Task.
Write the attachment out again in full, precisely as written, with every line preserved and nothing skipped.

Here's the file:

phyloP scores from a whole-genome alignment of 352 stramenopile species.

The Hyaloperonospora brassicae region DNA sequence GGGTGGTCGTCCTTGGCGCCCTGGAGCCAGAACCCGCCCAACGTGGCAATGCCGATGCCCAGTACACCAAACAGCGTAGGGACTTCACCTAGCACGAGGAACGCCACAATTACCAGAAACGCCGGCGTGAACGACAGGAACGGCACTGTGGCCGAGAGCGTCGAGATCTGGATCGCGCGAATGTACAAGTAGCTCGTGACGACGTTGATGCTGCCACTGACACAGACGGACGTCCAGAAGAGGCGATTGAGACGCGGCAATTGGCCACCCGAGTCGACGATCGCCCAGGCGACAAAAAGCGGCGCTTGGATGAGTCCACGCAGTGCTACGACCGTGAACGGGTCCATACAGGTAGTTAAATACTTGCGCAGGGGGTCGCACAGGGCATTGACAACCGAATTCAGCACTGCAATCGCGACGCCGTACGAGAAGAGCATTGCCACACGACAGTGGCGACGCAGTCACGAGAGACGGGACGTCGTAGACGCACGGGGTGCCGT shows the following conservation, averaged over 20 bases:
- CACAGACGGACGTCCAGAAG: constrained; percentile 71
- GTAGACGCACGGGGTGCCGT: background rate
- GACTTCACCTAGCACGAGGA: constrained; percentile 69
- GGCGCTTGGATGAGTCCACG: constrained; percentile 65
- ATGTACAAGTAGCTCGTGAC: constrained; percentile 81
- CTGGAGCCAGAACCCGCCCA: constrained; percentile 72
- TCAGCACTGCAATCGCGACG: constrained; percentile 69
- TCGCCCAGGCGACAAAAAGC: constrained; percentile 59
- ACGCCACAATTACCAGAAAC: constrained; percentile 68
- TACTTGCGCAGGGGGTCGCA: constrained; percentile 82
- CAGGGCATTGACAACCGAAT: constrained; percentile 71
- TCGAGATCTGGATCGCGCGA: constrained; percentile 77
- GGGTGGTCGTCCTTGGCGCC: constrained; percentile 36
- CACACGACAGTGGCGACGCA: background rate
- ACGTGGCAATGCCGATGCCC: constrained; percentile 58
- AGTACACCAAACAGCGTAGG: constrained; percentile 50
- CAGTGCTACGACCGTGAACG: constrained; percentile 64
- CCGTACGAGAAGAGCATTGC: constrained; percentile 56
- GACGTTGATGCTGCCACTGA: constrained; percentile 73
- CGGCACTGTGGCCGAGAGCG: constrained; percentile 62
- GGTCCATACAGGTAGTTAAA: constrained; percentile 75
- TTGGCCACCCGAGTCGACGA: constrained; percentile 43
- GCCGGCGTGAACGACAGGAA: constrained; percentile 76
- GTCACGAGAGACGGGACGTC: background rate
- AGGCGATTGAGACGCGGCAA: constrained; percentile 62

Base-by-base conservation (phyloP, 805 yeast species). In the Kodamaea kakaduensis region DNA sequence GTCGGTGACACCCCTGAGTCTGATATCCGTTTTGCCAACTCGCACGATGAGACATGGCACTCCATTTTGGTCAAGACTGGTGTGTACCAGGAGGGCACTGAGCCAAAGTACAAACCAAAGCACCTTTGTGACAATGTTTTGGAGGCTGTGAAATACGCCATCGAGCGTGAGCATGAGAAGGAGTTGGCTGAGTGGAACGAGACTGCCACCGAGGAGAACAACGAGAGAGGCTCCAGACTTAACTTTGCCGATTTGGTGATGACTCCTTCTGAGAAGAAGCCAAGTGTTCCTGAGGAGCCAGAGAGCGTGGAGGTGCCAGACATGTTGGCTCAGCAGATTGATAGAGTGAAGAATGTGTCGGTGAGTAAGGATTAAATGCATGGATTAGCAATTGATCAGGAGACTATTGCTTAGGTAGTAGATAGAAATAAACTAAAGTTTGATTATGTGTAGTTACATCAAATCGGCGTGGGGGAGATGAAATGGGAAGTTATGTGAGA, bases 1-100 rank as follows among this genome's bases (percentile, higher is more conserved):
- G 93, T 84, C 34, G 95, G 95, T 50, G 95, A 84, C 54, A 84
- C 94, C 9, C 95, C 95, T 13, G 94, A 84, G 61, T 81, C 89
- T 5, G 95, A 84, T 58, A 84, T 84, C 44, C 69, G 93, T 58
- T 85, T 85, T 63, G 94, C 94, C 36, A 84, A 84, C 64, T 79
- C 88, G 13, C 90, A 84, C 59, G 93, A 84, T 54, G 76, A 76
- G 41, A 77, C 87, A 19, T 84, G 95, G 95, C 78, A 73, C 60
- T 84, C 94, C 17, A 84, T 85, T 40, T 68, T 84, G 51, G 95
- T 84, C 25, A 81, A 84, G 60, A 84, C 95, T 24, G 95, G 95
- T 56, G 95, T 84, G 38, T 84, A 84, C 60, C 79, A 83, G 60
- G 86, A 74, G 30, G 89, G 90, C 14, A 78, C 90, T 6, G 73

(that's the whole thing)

phyloP scores from a whole-genome alignment of 352 stramenopile species.

The Hyaloperonospora brassicae region DNA sequence GGGTGGTCGTCCTTGGCGCCCTGGAGCCAGAACCCGCCCAACGTGGCAATGCCGATGCCCAGTACACCAAACAGCGTAGGGACTTCACCTAGCACGAGGAACGCCACAATTACCAGAAACGCCGGCGTGAACGACAGGAACGGCACTGTGGCCGAGAGCGTCGAGATCTGGATCGCGCGAATGTACAAGTAGCTCGTGACGACGTTGATGCTGCCACTGACACAGACGGACGTCCAGAAGAGGCGATTGAGACGCGGCAATTGGCCACCCGAGTCGACGATCGCCCAGGCGACAAAAAGCGGCGCTTGGATGAGTCCACGCAGTGCTACGACCGTGAACGGGTCCATACAGGTAGTTAAATACTTGCGCAGGGGGTCGCACAGGGCATTGACAACCGAATTCAGCACTGCAATCGCGACGCCGTACGAGAAGAGCATTGCCACACGACAGTGGCGACGCAGTCACGAGAGACGGGACGTCGTAGACGCACGGGGTGCCGT shows the following conservation, averaged over 20 bases:
- CACAGACGGACGTCCAGAAG: constrained; percentile 71
- GTAGACGCACGGGGTGCCGT: background rate
- GACTTCACCTAGCACGAGGA: constrained; percentile 69
- GGCGCTTGGATGAGTCCACG: constrained; percentile 65
- ATGTACAAGTAGCTCGTGAC: constrained; percentile 81
- CTGGAGCCAGAACCCGCCCA: constrained; percentile 72
- TCAGCACTGCAATCGCGACG: constrained; percentile 69
- TCGCCCAGGCGACAAAAAGC: constrained; percentile 59
- ACGCCACAATTACCAGAAAC: constrained; percentile 68
- TACTTGCGCAGGGGGTCGCA: constrained; percentile 82
- CAGGGCATTGACAACCGAAT: constrained; percentile 71
- TCGAGATCTGGATCGCGCGA: constrained; percentile 77
- GGGTGGTCGTCCTTGGCGCC: constrained; percentile 36
- CACACGACAGTGGCGACGCA: background rate
- ACGTGGCAATGCCGATGCCC: constrained; percentile 58
- AGTACACCAAACAGCGTAGG: constrained; percentile 50
- CAGTGCTACGACCGTGAACG: constrained; percentile 64
- CCGTACGAGAAGAGCATTGC: constrained; percentile 56
- GACGTTGATGCTGCCACTGA: constrained; percentile 73
- CGGCACTGTGGCCGAGAGCG: constrained; percentile 62
- GGTCCATACAGGTAGTTAAA: constrained; percentile 75
- TTGGCCACCCGAGTCGACGA: constrained; percentile 43
- GCCGGCGTGAACGACAGGAA: constrained; percentile 76
- GTCACGAGAGACGGGACGTC: background rate
- AGGCGATTGAGACGCGGCAA: constrained; percentile 62

Base-by-base conservation (phyloP, 805 yeast species). In the Kodamaea kakaduensis region DNA sequence GTCGGTGACACCCCTGAGTCTGATATCCGTTTTGCCAACTCGCACGATGAGACATGGCACTCCATTTTGGTCAAGACTGGTGTGTACCAGGAGGGCACTGAGCCAAAGTACAAACCAAAGCACCTTTGTGACAATGTTTTGGAGGCTGTGAAATACGCCATCGAGCGTGAGCATGAGAAGGAGTTGGCTGAGTGGAACGAGACTGCCACCGAGGAGAACAACGAGAGAGGCTCCAGACTTAACTTTGCCGATTTGGTGATGACTCCTTCTGAGAAGAAGCCAAGTGTTCCTGAGGAGCCAGAGAGCGTGGAGGTGCCAGACATGTTGGCTCAGCAGATTGATAGAGTGAAGAATGTGTCGGTGAGTAAGGATTAAATGCATGGATTAGCAATTGATCAGGAGACTATTGCTTAGGTAGTAGATAGAAATAAACTAAAGTTTGATTATGTGTAGTTACATCAAATCGGCGTGGGGGAGATGAAATGGGAAGTTATGTGAGA, bases 1-100 rank as follows among this genome's bases (percentile, higher is more conserved):
- G 93, T 84, C 34, G 95, G 95, T 50, G 95, A 84, C 54, A 84
- C 94, C 9, C 95, C 95, T 13, G 94, A 84, G 61, T 81, C 89
- T 5, G 95, A 84, T 58, A 84, T 84, C 44, C 69, G 93, T 58
- T 85, T 85, T 63, G 94, C 94, C 36, A 84, A 84, C 64, T 79
- C 88, G 13, C 90, A 84, C 59, G 93, A 84, T 54, G 76, A 76
- G 41, A 77, C 87, A 19, T 84, G 95, G 95, C 78, A 73, C 60
- T 84, C 94, C 17, A 84, T 85, T 40, T 68, T 84, G 51, G 95
- T 84, C 25, A 81, A 84, G 60, A 84, C 95, T 24, G 95, G 95
- T 56, G 95, T 84, G 38, T 84, A 84, C 60, C 79, A 83, G 60
- G 86, A 74, G 30, G 89, G 90, C 14, A 78, C 90, T 6, G 73